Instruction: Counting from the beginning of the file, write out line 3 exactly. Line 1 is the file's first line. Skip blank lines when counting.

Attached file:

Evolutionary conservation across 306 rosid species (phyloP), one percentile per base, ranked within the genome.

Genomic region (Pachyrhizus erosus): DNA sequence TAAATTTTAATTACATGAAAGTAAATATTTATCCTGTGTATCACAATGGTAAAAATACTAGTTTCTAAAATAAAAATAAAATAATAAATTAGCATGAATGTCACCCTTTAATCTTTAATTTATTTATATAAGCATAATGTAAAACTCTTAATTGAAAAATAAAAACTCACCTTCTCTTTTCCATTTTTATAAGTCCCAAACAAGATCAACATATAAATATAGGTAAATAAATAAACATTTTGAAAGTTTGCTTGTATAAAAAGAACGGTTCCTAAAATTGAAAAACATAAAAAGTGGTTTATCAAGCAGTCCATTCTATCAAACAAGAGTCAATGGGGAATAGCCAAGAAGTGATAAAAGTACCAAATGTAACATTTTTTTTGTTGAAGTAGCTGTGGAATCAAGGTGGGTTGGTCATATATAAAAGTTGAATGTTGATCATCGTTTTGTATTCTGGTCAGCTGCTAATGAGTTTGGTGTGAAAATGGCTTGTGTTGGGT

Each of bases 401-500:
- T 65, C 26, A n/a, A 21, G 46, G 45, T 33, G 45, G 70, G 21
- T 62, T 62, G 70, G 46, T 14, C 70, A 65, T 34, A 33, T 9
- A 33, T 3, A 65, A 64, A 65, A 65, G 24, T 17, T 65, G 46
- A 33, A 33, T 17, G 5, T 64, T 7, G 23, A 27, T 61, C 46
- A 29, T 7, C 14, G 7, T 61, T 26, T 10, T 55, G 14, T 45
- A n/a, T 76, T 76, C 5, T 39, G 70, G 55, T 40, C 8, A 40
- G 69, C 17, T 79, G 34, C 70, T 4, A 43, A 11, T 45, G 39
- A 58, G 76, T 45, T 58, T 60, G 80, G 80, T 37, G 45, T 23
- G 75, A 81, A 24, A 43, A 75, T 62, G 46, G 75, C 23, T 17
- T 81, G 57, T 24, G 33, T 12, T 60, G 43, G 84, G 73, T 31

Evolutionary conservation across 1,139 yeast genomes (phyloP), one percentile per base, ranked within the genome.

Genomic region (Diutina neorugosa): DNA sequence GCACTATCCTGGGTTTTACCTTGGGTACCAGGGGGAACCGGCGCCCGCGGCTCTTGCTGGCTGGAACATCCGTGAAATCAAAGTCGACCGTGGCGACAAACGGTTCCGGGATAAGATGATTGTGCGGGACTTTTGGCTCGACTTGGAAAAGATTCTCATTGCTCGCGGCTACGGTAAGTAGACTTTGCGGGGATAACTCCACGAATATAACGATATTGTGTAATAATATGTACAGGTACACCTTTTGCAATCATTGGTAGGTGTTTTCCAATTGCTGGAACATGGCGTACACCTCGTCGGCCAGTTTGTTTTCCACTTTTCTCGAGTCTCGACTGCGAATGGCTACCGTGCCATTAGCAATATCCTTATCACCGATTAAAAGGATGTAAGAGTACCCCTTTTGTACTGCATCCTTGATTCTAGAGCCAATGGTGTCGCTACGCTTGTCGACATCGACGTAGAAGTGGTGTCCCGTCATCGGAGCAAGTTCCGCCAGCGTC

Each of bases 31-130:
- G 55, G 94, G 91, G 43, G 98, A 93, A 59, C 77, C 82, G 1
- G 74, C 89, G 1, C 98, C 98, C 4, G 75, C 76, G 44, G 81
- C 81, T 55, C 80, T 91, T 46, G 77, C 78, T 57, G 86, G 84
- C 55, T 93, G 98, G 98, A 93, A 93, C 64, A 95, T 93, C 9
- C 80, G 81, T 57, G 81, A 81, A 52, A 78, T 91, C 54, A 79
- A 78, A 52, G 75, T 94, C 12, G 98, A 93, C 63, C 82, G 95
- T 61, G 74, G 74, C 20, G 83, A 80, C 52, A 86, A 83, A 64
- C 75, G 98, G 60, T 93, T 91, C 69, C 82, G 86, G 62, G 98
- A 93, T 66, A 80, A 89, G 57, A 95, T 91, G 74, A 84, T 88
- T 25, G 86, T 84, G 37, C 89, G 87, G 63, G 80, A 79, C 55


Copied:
Each of bases 401-500: